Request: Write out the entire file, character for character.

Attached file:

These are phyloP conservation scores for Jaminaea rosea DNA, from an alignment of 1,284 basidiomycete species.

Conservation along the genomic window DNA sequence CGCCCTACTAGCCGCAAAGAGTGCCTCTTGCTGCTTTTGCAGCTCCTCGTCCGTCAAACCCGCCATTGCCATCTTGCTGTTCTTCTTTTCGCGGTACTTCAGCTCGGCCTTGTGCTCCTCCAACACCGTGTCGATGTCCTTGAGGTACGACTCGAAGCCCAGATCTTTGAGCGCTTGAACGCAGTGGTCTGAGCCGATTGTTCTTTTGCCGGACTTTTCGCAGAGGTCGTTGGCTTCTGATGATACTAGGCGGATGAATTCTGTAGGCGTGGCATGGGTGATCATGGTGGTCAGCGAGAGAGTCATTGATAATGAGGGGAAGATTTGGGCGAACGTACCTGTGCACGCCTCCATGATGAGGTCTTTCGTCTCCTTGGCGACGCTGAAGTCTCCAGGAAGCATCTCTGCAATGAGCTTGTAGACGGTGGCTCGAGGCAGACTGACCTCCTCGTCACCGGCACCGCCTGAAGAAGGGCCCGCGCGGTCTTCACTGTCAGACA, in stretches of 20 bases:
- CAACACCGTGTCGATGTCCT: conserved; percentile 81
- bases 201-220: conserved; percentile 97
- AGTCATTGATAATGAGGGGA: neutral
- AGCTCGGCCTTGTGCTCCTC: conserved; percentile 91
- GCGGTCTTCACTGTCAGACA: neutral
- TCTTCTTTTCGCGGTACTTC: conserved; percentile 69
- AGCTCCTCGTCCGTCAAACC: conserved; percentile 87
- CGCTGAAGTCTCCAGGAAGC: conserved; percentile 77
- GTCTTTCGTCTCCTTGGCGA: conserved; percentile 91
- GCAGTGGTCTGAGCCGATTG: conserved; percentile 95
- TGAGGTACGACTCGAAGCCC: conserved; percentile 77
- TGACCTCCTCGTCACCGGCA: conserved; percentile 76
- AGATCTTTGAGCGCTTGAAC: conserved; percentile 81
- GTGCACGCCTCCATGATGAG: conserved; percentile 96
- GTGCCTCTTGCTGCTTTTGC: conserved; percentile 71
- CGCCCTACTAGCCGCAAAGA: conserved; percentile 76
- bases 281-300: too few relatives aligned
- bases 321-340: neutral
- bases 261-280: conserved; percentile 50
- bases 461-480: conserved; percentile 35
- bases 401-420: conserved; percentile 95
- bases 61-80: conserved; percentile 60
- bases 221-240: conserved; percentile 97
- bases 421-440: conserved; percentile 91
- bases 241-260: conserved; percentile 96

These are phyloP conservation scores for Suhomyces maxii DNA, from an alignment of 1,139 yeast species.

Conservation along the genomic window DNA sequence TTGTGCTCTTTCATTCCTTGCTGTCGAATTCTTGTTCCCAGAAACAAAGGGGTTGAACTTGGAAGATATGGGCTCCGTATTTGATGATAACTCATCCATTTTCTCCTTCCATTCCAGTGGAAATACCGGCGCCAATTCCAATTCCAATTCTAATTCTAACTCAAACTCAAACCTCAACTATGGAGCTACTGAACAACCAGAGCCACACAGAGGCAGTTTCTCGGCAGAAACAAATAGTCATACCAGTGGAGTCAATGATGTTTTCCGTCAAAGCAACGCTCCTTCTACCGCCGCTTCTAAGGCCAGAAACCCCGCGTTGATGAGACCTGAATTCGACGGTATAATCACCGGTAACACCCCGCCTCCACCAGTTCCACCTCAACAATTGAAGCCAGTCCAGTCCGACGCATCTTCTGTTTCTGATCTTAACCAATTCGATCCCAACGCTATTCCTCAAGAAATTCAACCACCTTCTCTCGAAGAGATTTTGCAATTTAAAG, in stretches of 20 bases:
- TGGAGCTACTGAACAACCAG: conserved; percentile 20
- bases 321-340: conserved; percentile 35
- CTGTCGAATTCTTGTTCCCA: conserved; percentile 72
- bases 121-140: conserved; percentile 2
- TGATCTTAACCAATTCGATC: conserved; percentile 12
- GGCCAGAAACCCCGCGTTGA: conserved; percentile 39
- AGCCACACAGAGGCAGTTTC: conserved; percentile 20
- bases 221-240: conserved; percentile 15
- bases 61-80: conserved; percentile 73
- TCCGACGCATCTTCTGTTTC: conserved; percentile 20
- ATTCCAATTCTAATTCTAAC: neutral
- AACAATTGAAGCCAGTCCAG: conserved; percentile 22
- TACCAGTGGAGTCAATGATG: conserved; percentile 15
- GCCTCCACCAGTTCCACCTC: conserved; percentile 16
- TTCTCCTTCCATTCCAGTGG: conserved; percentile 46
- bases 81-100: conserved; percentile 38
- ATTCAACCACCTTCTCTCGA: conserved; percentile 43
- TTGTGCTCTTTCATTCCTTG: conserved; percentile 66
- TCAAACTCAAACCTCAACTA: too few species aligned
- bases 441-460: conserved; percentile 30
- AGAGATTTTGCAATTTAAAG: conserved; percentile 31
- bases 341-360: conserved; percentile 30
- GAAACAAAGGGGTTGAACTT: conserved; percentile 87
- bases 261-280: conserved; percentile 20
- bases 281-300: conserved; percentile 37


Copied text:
These are phyloP conservation scores for Jaminaea rosea DNA, from an alignment of 1,284 basidiomycete species.

Conservation along the genomic window DNA sequence CGCCCTACTAGCCGCAAAGAGTGCCTCTTGCTGCTTTTGCAGCTCCTCGTCCGTCAAACCCGCCATTGCCATCTTGCTGTTCTTCTTTTCGCGGTACTTCAGCTCGGCCTTGTGCTCCTCCAACACCGTGTCGATGTCCTTGAGGTACGACTCGAAGCCCAGATCTTTGAGCGCTTGAACGCAGTGGTCTGAGCCGATTGTTCTTTTGCCGGACTTTTCGCAGAGGTCGTTGGCTTCTGATGATACTAGGCGGATGAATTCTGTAGGCGTGGCATGGGTGATCATGGTGGTCAGCGAGAGAGTCATTGATAATGAGGGGAAGATTTGGGCGAACGTACCTGTGCACGCCTCCATGATGAGGTCTTTCGTCTCCTTGGCGACGCTGAAGTCTCCAGGAAGCATCTCTGCAATGAGCTTGTAGACGGTGGCTCGAGGCAGACTGACCTCCTCGTCACCGGCACCGCCTGAAGAAGGGCCCGCGCGGTCTTCACTGTCAGACA, in stretches of 20 bases:
- CAACACCGTGTCGATGTCCT: conserved; percentile 81
- bases 201-220: conserved; percentile 97
- AGTCATTGATAATGAGGGGA: neutral
- AGCTCGGCCTTGTGCTCCTC: conserved; percentile 91
- GCGGTCTTCACTGTCAGACA: neutral
- TCTTCTTTTCGCGGTACTTC: conserved; percentile 69
- AGCTCCTCGTCCGTCAAACC: conserved; percentile 87
- CGCTGAAGTCTCCAGGAAGC: conserved; percentile 77
- GTCTTTCGTCTCCTTGGCGA: conserved; percentile 91
- GCAGTGGTCTGAGCCGATTG: conserved; percentile 95
- TGAGGTACGACTCGAAGCCC: conserved; percentile 77
- TGACCTCCTCGTCACCGGCA: conserved; percentile 76
- AGATCTTTGAGCGCTTGAAC: conserved; percentile 81
- GTGCACGCCTCCATGATGAG: conserved; percentile 96
- GTGCCTCTTGCTGCTTTTGC: conserved; percentile 71
- CGCCCTACTAGCCGCAAAGA: conserved; percentile 76
- bases 281-300: too few relatives aligned
- bases 321-340: neutral
- bases 261-280: conserved; percentile 50
- bases 461-480: conserved; percentile 35
- bases 401-420: conserved; percentile 95
- bases 61-80: conserved; percentile 60
- bases 221-240: conserved; percentile 97
- bases 421-440: conserved; percentile 91
- bases 241-260: conserved; percentile 96

These are phyloP conservation scores for Suhomyces maxii DNA, from an alignment of 1,139 yeast species.

Conservation along the genomic window DNA sequence TTGTGCTCTTTCATTCCTTGCTGTCGAATTCTTGTTCCCAGAAACAAAGGGGTTGAACTTGGAAGATATGGGCTCCGTATTTGATGATAACTCATCCATTTTCTCCTTCCATTCCAGTGGAAATACCGGCGCCAATTCCAATTCCAATTCTAATTCTAACTCAAACTCAAACCTCAACTATGGAGCTACTGAACAACCAGAGCCACACAGAGGCAGTTTCTCGGCAGAAACAAATAGTCATACCAGTGGAGTCAATGATGTTTTCCGTCAAAGCAACGCTCCTTCTACCGCCGCTTCTAAGGCCAGAAACCCCGCGTTGATGAGACCTGAATTCGACGGTATAATCACCGGTAACACCCCGCCTCCACCAGTTCCACCTCAACAATTGAAGCCAGTCCAGTCCGACGCATCTTCTGTTTCTGATCTTAACCAATTCGATCCCAACGCTATTCCTCAAGAAATTCAACCACCTTCTCTCGAAGAGATTTTGCAATTTAAAG, in stretches of 20 bases:
- TGGAGCTACTGAACAACCAG: conserved; percentile 20
- bases 321-340: conserved; percentile 35
- CTGTCGAATTCTTGTTCCCA: conserved; percentile 72
- bases 121-140: conserved; percentile 2
- TGATCTTAACCAATTCGATC: conserved; percentile 12
- GGCCAGAAACCCCGCGTTGA: conserved; percentile 39
- AGCCACACAGAGGCAGTTTC: conserved; percentile 20
- bases 221-240: conserved; percentile 15
- bases 61-80: conserved; percentile 73
- TCCGACGCATCTTCTGTTTC: conserved; percentile 20
- ATTCCAATTCTAATTCTAAC: neutral
- AACAATTGAAGCCAGTCCAG: conserved; percentile 22
- TACCAGTGGAGTCAATGATG: conserved; percentile 15
- GCCTCCACCAGTTCCACCTC: conserved; percentile 16
- TTCTCCTTCCATTCCAGTGG: conserved; percentile 46
- bases 81-100: conserved; percentile 38
- ATTCAACCACCTTCTCTCGA: conserved; percentile 43
- TTGTGCTCTTTCATTCCTTG: conserved; percentile 66
- TCAAACTCAAACCTCAACTA: too few species aligned
- bases 441-460: conserved; percentile 30
- AGAGATTTTGCAATTTAAAG: conserved; percentile 31
- bases 341-360: conserved; percentile 30
- GAAACAAAGGGGTTGAACTT: conserved; percentile 87
- bases 261-280: conserved; percentile 20
- bases 281-300: conserved; percentile 37